When you’re ready to boost your Adobe Photoshop skills, try one of these features to work some magic with your images. We start with what to do when your Scratch Disk fills up, then dive right into tips for getting started with Content-Aware Fill, Clipping Mask, Brushes, and Vignettes.
The Photoshop Scratch Disk is full
Photoshop uses the Scratch Disk to store its temporary files, such as the working and history files. If your Scratch Disk is full, save your file, then restart Photoshop. The Scratch Disk is cleared when you exit the program.
The default Scratch Disk is the C: drive. Adobe advises against using the operating system drive for your Scratch Disk unless it’s the only drive available. Here’s how to select another drive for the Scratch Disk.
1. To edit or change the Scratch Disk, select Edit > Preferences > Scratch Disks.
Because C: is the default Scratch Disk drive, it’s listed first and checked off in the Active column. If you have multiple drives they will also be listed, but not checked.
Note: Do not use external drives or network drives for your Scratch Disk.
2. Check the boxes for the additional drives you want to use for Scratch Disks.
3.Next, highlight the C: drive and use the up and down arrows on the right side of this panel to move the C: drive down and to rearrange the order of the additional drives.
4. Then click OK and restart Photoshop.
How to use Photoshop Content-Aware fill
Use the Content-Aware fill feature to remove an object from an image, then fill that area with the surrounding pixels.
It’s like magic, but it works best with images that are fairly simple. Photos with a lot of objects and detail may require additional touch-up editing.
For example, in our photograph of two ducks swimming in a pond, here’s how I would remove one of the ducks:
1. Use the Lasso to select the gray duck at the top of the picture.
2. Next, choose Edit > Fill.
3. In the Fill dialog box, choose Content-Aware from the Contents field dropdown list.
Select the Blending Mode from the dropdown list. The default is Normal, but experiment with the other 26 options to ensure the best results.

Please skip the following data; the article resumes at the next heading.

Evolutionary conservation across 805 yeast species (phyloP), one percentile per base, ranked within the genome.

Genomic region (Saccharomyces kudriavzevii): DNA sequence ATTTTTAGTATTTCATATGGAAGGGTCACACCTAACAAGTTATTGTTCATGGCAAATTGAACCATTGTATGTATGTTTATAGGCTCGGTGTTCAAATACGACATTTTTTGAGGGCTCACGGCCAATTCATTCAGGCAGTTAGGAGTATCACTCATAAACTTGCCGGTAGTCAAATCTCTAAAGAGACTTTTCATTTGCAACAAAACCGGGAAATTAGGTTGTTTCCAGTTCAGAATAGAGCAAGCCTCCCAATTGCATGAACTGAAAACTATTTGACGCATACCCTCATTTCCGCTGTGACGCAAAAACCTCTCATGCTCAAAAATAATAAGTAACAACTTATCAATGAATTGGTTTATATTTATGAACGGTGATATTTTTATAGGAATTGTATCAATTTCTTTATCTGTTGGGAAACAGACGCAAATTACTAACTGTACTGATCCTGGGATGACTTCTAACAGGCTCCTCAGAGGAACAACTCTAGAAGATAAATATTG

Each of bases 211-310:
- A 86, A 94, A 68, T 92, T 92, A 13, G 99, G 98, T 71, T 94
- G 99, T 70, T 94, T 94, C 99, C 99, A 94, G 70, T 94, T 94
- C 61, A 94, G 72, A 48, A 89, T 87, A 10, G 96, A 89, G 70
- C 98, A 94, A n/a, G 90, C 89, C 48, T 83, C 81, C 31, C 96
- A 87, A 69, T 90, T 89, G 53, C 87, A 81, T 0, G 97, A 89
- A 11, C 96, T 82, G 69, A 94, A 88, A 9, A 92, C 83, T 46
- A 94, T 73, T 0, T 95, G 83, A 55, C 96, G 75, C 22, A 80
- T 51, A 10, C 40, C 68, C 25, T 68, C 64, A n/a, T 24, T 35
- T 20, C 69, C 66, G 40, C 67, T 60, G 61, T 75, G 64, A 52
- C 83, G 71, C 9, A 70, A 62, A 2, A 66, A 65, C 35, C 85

4. Select the percentage of Opacity, then click OK.
Photoshop removes the selected object, and the surrounding pixels of the pond water fill into the deleted space.
How to create a clipping mask in Photoshop
A clipping mask is basically a stencil with an image behind it. In spite of how some tutorials make it seem so difficult, it’s actually a simple four-step process in Photoshop.
1. On a blank canvas, type a phrase (such as the name of your company) in large, bold letters. Use a nice, fat font such as Impact, Arial Black, or Gil Sans Bold.
2. Open the image file that you want to show through the stenciled letters.
3. Copy the image to your text file and ensure that the picture layer is on top of the text layer.
4. Right-click that image layer in the Layers panel (not on the picture itself), then choose Clipping Mask from the drop-down list. And that’s it!
A couple of follow-up tips to refine the results:
Use the pointer cursor to move the image around under the text to get the best parts of the picture showing through the text.
Select the text layer, right-click, and choose Blending Options > Stroke (black, 6 pixels) to add some flair and make the text stand out more
If you don’t like the results, simply delete the image layer and insert another picture on top of the text layer.
How to add brushes to Photoshop
There are three ways to get more brushes in Photoshop: Import Brushes; Get More Brushes; and Create Custom Brushes.
1. Place your cursor on the Brush tool in the Tools palette.
2. In the menu groups across the top, look for the picture of a brush (a blurry dot) with a number beneath it, just beside the brush icon.
3. Click the tiny arrow beside the number and a Brush dialog box opens. Click the gear icon (top right), and a menu list drops down.
4. Choose Get More Brushes, and Adobe opens its Photoshop Brushes website, which displays a big log-in screen.
5. Sign in, and Adobe provides download buttons for “A Thousand Brushes.”
6. Scroll through the sample boxes, choose the brushes you like, then click the Download button.
7. Once downloaded, you must move the brushes from your Download folder to the Adobe Brush folder at: C:Users[your user name]AppDataRoamingAdobeAdobe Photoshop 2020PresetsBrushes. If the files are zipped, unzip them first, then move.
Note: The easiest way to do this is open the Brush folder at the location mentioned in number 7, then open the Downloads folder, then drag the brushes from one to the other.
8. Repeat steps 1, 2, and 3 above, then choose Import Brushes from the dropdown.
9. Select one of the brushes from the list, then click the Load button (it won’t let you select and load multiple brushes at a time).
10. The imported brushes are added to your Brushes Palette.
Notice that some of the brushes have a brush icon beside them, and others have the smudge tool icon. The brushes paint, and the Smudge tool smudges areas that are already painted.